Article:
Lucifer’s Fall – III – From the Deep (Review)

Lucifer's Fall - III - From the DeepThis is the third album from Australian doom metallers Lucifer’s Fall.

I’m a sucker for Lucifer’s Fall. Whatever they do seems like filthy doom gold as far as I’m concerned. If you haven’t already, make sure you also check out their past releases, (Lucifer’s Fall, Fuck You We’re Lucifer’s Fall, II – Cursed & Damned, Tales from the Crypt), as every single one of them is worth it.

Lucifer’s Fall play their traditional doom metal with so much charismatic personality that I fear one day they’re going to just reach out of the speakers and grab me. Their tasty music comes with a side order of heavy metal and just a twist of punk rock swagger too. The album is filled with great performances, and not a single second is wasted on anything other than prime quality METAL!!!

Across 47 minutes of material Lucifer’s Fall once again demonstrate why I hold them in such high regard. The songs are catchy-as-Hell and are covered in hooks; the album brims with monstrous doom anthems. There are a lot of kicking riffs, and the solos and leads really sparkle with dark magic. Of the latter, some of these leads and solos are especially effective and evocative. Combined with a choice selection of the band’s best thick crushing DOOM, I have to say that III – From the Deep probably boasts some of Lucifer’s Fall’s most atmospheric work to date in places.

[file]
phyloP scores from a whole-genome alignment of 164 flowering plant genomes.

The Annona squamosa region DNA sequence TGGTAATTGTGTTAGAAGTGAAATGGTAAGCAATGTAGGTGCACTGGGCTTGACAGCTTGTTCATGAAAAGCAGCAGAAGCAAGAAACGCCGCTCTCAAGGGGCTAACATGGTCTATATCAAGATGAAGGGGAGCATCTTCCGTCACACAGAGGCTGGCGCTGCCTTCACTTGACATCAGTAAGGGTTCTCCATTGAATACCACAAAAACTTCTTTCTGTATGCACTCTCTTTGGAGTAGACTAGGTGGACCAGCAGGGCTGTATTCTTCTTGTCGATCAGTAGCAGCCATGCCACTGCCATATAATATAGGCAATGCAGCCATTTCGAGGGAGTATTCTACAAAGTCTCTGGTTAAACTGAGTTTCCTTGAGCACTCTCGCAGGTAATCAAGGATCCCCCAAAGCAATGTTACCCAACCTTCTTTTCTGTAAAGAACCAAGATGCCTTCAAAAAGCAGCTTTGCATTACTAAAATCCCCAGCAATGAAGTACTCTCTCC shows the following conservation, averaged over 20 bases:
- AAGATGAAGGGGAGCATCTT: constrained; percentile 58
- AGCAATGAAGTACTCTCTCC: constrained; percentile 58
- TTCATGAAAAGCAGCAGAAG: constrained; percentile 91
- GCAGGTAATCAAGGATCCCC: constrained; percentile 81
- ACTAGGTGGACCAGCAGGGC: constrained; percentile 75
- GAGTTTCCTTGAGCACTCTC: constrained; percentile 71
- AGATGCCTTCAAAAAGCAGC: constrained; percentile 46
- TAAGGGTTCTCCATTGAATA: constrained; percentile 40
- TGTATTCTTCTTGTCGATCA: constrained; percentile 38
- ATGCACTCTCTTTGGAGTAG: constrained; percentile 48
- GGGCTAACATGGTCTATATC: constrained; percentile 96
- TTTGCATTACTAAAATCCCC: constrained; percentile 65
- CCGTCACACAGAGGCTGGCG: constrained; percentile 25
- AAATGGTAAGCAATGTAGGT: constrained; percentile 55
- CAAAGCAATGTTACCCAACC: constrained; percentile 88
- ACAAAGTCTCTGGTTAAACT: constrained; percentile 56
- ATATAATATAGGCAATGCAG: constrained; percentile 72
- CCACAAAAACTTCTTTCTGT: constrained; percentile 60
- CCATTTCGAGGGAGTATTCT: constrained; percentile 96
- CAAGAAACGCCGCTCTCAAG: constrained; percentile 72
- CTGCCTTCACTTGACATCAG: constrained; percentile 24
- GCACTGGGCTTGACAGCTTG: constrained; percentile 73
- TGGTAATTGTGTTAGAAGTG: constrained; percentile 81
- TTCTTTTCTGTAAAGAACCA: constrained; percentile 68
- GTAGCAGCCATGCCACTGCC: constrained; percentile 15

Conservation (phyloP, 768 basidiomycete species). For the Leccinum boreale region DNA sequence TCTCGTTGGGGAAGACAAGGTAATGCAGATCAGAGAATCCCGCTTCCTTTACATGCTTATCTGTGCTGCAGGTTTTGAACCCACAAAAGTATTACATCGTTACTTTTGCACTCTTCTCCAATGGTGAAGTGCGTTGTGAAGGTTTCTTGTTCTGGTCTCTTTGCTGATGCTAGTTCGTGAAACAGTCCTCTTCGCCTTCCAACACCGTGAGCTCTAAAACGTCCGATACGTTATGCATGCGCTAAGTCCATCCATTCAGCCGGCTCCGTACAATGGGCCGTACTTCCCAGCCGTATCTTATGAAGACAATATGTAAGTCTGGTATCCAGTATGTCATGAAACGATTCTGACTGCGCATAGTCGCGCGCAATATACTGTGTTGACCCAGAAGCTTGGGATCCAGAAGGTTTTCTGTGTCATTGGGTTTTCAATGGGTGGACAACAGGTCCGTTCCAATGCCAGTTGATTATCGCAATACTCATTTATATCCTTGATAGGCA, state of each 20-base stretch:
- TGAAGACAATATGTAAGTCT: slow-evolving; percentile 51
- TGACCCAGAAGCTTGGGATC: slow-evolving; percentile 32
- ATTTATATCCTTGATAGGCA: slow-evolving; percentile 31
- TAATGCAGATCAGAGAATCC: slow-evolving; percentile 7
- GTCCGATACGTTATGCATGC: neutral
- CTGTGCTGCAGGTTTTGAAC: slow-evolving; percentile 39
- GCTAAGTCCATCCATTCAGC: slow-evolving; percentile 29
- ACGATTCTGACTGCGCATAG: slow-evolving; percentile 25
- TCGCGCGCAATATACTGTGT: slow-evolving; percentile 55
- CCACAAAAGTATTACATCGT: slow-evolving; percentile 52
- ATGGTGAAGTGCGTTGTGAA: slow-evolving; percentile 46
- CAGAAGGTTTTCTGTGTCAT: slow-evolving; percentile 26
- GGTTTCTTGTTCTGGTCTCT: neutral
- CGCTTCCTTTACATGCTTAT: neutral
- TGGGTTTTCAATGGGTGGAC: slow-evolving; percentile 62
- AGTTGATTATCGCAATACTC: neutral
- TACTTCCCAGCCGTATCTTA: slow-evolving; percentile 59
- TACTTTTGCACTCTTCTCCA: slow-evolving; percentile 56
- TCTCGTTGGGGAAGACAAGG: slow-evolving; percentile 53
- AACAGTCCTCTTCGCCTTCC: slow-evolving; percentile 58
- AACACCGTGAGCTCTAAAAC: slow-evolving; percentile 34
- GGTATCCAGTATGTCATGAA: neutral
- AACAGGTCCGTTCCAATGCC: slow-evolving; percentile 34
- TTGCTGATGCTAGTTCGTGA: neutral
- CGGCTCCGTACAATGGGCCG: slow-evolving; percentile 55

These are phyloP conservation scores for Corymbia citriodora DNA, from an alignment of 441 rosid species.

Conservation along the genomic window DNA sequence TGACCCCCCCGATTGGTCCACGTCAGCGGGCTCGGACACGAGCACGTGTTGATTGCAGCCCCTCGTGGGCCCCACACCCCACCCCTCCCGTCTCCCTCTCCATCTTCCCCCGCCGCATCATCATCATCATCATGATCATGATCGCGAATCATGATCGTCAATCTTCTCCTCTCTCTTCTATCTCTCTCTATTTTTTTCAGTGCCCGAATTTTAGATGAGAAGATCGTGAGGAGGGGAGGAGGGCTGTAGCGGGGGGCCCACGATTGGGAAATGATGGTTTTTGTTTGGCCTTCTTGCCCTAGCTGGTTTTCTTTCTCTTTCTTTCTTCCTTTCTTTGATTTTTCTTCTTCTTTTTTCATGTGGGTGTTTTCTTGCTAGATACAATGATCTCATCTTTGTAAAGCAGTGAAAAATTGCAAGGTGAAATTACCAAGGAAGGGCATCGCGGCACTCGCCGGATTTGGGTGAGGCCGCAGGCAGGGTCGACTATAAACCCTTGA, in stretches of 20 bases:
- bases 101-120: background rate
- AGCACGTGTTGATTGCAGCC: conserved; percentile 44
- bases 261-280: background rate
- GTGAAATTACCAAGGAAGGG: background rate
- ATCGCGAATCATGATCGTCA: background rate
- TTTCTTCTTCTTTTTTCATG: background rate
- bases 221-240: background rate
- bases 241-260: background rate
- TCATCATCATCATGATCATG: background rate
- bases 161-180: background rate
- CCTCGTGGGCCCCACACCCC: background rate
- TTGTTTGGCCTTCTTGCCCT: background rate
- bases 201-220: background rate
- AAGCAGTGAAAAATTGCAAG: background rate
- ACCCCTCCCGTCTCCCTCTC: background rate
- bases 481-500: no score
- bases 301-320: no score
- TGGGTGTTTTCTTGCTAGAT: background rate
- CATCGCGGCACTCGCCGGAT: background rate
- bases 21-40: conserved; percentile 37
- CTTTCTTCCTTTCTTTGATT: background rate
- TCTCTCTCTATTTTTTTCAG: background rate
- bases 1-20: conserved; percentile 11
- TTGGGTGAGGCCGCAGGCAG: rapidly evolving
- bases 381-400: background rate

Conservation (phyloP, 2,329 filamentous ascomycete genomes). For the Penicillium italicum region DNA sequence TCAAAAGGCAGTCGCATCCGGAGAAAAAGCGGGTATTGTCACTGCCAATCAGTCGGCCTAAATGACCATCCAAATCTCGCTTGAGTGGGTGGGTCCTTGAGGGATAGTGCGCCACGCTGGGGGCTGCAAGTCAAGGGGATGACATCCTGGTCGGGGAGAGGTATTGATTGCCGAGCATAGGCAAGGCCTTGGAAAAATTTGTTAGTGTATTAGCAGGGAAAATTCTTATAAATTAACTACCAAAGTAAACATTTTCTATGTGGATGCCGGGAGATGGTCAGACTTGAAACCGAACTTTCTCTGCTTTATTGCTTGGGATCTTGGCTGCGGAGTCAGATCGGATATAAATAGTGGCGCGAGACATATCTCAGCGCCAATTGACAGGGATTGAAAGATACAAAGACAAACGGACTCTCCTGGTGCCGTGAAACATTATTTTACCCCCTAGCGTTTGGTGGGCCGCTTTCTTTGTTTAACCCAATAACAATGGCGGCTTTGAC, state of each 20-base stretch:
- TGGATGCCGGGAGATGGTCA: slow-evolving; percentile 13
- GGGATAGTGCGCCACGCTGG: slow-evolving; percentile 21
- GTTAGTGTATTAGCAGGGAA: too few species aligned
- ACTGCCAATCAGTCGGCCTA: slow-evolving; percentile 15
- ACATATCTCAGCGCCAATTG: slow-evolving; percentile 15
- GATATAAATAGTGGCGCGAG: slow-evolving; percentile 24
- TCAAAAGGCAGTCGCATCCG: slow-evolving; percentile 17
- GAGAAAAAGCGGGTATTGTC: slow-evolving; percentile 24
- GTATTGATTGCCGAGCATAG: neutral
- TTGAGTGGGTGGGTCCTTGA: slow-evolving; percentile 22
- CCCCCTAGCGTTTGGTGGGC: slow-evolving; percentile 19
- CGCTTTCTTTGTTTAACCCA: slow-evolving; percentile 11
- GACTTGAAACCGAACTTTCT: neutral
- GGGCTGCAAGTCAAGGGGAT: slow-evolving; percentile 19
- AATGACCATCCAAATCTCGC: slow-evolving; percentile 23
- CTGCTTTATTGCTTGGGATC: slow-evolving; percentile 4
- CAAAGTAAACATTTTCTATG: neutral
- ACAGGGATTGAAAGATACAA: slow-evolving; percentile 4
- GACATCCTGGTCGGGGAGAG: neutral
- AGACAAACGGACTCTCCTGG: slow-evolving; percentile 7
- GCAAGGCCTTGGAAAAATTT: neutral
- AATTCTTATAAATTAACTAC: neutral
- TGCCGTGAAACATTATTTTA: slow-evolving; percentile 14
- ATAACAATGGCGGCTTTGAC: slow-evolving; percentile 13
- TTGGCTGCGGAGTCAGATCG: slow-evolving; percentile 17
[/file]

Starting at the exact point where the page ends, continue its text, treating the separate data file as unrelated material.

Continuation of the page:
These new songs are as well-written as you would expect; in fact, I’d argue that III – From the Deep contains some of the band’s most advanced compositions to date. It’s clear that the band have put a lot into this album, and the results speak for themselves. The Cave is a great example, which sounds like a mix of Metallica and Iron Maiden, (largely when both bands are in ballad mode), combined with Black Sabbath and Reverend Bizarre. It’s a sophisticated and well-crafted track. From the Deep is similarly well-composed, only it’s doomier, more epic, and has a touch of Cathedral about it on occasion. Contrast this with the aptly-named Doom ‘N’ Roll, which is short, belligerent, and aggressively wild. It’s as if Motörhead and Reverend Bizarre vomited up a song together. It’s great stuff, like every track here; there’s no filler, and no duds – III – From the Deep is an album of killer tracks all-round.

That last band that I mentioned in relation to the above songs is, in particular, a cornerstone of the Lucifer’s Fall’s sound. It’s a lengthy shadow that Reverend Bizarre cast, but as Lucifer’s Fall flavour their own take on it with a range of other classic metal influences, and their own characterful take on them, these songs stand loudly and proudly on their own merits.

I Love this, it is as simple as that. Lucifer’s Fall are back, and I couldn’t be happier. It’s criminal that this band aren’t far more well-known. If anyone should inherit Reverend Bizarre’s vacant throne it should be Lucifer’s Fall.

Essential listening.

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